The San Jose Sharks are once again heading home before the calendar flips to June. While a lot of teams would love to consistently play into May, the Sharks’ annual quest for Lord Stanley has come up short for what seems like the umpteenth consecutive spring. With that being said, this team is heading in the right direction having removed the label of being playoff choke artists.
Now that the off-season is upon Team Teal… what does the future have in store?
It’s safe to say the Sharks have had bad luck in recent postseasons. As the Presidents’ Trophy winner in 2009, they got paired with an Anaheim club that was anything but an 8-seed. Last spring they faced Chicago, a team destined for Cup glory, in the conference final. And then there’s this year, where you could say Vancouver is also meant to lift the Cup in T-minus two weeks.
So when will San Jose be ‘meant’ to raise the Cup? After another disappointing exit, I’m sure hockey fans in the Bay Area are asking that same question.
After Game 5, when Head Coach Todd McLellan was asked whether his team’s window is closing, the bench boss laughed it off and said, “No. I think that's ridiculous … In my opinion, there's absolutely no reason why we can't be an elite team again next year, as we were the last three, four, five years.”
While I tend to agree with McLellan, his core isn’t getting any younger. Joe Thornton (who, I should mention, is no longer a playoff underachiever) is 31. So is Patrick Marleau. Workhorse defenseman Dan Boyle is 34. All three have birthdays before the puck drops on the 2011-12 season. This is where the continued progression of Joe Pavelski, Devin Setoguchi and Logan Couture becomes even more important.
Ages aside, GM Doug Wilson must find a way to improve the defense this summer. They missed that one blue-liner that could log big minutes and take some weight off Boyle’s shoulders; it was evident in their series against Vancouver.
It will be a difficult task to try to find that missing link, though, considering the team’s cap constraints; according to CapGeek.com, there is $51.4 million locked into 14 players for next year.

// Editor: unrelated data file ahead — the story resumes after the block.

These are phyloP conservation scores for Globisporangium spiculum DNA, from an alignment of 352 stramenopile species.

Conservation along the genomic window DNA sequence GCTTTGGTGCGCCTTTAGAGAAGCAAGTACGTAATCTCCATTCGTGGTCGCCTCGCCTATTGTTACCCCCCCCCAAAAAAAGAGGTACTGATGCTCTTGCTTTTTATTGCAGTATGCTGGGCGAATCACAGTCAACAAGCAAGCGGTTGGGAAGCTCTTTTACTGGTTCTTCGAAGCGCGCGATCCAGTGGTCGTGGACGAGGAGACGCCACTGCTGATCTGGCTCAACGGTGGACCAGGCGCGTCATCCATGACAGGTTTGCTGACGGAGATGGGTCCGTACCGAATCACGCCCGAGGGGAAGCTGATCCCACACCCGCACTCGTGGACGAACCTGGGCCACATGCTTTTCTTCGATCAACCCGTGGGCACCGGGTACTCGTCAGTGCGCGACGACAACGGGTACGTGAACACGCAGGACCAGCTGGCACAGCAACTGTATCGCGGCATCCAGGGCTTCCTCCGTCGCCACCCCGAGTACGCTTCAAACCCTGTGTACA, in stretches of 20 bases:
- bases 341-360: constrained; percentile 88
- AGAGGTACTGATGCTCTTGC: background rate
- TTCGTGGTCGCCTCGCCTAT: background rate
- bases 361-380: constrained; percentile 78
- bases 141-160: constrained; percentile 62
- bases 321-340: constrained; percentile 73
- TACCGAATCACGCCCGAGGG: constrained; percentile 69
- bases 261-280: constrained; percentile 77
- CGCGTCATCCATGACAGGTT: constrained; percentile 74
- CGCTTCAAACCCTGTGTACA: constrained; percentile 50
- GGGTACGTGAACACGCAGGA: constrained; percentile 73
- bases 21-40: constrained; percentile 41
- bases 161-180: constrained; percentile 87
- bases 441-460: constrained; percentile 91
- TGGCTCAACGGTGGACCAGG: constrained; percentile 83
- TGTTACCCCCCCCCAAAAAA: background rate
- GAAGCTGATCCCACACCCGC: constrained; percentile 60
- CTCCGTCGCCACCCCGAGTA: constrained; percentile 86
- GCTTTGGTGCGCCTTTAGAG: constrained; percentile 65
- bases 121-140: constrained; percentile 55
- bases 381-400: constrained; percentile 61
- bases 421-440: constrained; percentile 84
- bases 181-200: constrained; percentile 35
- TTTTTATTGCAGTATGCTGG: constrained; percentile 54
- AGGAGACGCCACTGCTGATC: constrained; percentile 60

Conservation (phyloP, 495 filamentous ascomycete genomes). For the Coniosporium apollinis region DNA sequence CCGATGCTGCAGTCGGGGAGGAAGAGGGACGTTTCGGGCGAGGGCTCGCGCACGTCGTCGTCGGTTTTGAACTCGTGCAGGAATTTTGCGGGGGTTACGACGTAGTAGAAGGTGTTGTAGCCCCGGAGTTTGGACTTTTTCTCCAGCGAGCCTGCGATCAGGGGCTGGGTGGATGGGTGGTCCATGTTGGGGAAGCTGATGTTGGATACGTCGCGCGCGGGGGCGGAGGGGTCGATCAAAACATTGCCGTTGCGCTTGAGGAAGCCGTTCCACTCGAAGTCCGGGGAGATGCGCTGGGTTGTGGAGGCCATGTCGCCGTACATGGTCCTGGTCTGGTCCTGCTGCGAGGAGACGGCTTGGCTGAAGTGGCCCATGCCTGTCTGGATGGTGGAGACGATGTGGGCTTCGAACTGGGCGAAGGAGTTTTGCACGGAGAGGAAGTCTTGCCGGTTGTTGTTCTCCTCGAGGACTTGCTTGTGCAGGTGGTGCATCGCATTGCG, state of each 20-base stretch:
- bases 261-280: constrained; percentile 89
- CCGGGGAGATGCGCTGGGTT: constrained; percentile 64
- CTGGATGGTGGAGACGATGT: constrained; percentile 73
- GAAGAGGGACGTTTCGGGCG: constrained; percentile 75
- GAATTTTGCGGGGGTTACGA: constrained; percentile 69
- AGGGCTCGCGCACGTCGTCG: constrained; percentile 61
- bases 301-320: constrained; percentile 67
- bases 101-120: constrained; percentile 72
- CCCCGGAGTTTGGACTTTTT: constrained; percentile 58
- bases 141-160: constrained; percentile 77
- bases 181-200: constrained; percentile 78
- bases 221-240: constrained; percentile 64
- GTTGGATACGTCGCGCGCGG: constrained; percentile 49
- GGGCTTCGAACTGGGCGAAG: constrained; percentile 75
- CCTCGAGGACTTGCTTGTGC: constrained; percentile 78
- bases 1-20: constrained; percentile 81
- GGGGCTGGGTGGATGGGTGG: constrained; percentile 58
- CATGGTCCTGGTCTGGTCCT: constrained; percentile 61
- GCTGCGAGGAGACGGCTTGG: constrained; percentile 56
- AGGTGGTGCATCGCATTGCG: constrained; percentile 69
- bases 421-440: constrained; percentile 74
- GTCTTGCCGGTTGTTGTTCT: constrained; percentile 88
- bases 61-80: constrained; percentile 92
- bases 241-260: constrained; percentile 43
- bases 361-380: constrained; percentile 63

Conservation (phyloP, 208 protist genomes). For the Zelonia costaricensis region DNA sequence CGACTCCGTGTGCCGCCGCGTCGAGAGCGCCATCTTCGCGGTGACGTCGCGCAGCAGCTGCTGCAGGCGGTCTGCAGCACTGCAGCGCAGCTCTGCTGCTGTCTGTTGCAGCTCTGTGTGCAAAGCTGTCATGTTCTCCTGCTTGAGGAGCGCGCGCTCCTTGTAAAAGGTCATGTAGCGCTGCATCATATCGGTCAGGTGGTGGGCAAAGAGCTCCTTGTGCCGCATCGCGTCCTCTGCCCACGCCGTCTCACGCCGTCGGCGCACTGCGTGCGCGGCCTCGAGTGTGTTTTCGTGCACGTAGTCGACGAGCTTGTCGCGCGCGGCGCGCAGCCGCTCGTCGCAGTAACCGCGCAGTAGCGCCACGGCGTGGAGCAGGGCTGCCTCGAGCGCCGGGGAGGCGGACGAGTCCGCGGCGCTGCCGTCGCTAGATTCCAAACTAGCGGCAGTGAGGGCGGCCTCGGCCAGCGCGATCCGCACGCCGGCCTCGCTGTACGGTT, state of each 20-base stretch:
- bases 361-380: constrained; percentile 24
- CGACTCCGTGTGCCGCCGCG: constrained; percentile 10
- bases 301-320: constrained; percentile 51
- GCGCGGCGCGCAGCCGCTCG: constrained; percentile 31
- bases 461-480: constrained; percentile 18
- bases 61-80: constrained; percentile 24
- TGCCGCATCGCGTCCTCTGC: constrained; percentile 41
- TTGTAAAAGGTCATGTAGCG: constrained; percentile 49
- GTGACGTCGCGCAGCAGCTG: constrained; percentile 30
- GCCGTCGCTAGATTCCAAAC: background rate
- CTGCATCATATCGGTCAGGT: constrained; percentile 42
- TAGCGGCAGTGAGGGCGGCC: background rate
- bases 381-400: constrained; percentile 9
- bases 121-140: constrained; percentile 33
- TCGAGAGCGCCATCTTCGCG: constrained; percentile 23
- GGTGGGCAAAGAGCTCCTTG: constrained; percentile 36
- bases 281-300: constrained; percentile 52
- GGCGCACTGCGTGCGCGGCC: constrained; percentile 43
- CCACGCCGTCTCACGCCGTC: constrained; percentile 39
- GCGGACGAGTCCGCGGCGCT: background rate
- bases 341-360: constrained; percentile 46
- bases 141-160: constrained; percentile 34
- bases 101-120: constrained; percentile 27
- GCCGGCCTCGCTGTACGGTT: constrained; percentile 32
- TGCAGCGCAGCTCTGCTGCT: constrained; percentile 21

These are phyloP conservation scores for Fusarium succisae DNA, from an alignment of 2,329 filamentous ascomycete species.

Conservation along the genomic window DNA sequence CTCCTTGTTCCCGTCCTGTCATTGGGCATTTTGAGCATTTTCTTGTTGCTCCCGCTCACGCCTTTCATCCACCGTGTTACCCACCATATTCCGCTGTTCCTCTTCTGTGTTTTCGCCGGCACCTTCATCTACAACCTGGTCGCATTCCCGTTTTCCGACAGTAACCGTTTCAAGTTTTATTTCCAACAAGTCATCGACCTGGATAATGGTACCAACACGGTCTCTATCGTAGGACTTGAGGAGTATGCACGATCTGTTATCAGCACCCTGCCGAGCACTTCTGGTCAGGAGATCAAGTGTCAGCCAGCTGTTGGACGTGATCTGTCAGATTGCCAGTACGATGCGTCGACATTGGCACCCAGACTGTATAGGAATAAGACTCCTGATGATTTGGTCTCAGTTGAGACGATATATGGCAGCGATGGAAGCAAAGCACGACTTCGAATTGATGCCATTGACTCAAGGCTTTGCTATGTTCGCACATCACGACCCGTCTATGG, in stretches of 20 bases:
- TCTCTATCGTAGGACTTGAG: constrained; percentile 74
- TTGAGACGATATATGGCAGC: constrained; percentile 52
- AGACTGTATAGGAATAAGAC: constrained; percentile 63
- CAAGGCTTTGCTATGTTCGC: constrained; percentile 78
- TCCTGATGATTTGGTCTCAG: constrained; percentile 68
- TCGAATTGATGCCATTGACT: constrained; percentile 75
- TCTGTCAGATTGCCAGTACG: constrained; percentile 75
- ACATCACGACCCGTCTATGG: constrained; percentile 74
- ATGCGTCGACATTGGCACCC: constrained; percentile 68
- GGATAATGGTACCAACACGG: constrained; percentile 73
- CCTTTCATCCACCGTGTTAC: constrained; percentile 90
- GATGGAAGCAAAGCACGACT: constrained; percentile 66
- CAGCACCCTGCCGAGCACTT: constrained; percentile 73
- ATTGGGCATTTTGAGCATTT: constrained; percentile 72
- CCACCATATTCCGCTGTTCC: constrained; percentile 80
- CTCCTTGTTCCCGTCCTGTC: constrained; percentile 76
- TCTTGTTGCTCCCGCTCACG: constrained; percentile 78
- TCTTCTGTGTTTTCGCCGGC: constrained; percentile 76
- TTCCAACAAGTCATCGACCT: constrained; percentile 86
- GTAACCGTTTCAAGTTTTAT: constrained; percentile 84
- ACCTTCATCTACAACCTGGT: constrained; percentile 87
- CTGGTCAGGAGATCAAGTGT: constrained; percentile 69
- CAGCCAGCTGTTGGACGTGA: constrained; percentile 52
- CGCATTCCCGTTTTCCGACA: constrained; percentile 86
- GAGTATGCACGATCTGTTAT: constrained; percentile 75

Notable unrestricted free agents on the back end this summer include the likes of Christian Ehrhoff, James Wisniewski, Tomas Kaberle, Kevin Bieksa, Joni Pitkanen and Andrei Markov. There’s no telling who will be available on the trade market; but since his team will once again be up against the cap, Wilson may have to go that route if wishes to find a significant upgrade.
When you look at the rest of the roster, you have to like what you see.
Up front, they have a great mix of skill and size, which has also been a strength in San Jose. Obviously, they need more from $7.5 million man Dany Heatley, who was invisible most of the playoffs.
In goal, I think Sharks fans are happier with Antti Niemi now than they were with Evgeni Nabokov a year ago at this time. Niemi, who is 6-1 in playoff series, must back up his hefty extension as he will enter a season as the go-to-guy in net for the first time in his young career (which is harder than it sounds).
Lastly, they have the right man behind the bench. McLellan is a great coach and has helped the franchise remove the label of being chokers come springtime. I don’t know if a Ron Wilson-coached team gets over the Detroit hump in the second round in back-to-back seasons. McLellan definitely has this team steered in the right direction.
Unless you’re Detroit, advancing to the conference finals in two straight seasons is a big deal. In San Jose, it most definitely is. Unfortunately, it will go down as another playoff disappointment for the perennial contenders.
Not to worry, though. The Sharks will be right there again next year, atop the Pacific Division and on the hunt for their first Stanley Cup.
Our podcast 'RLD Hockey Talk' is LIVE every Wednesday afternoon at 1:00 ET/Noon CT. Some of our notable guests in past episodes have been Dustin Brown, Doc Emrick, John Buccigross, Dave Strader, E.J. Hradek, Elliotte Friedman and Jay Grossman.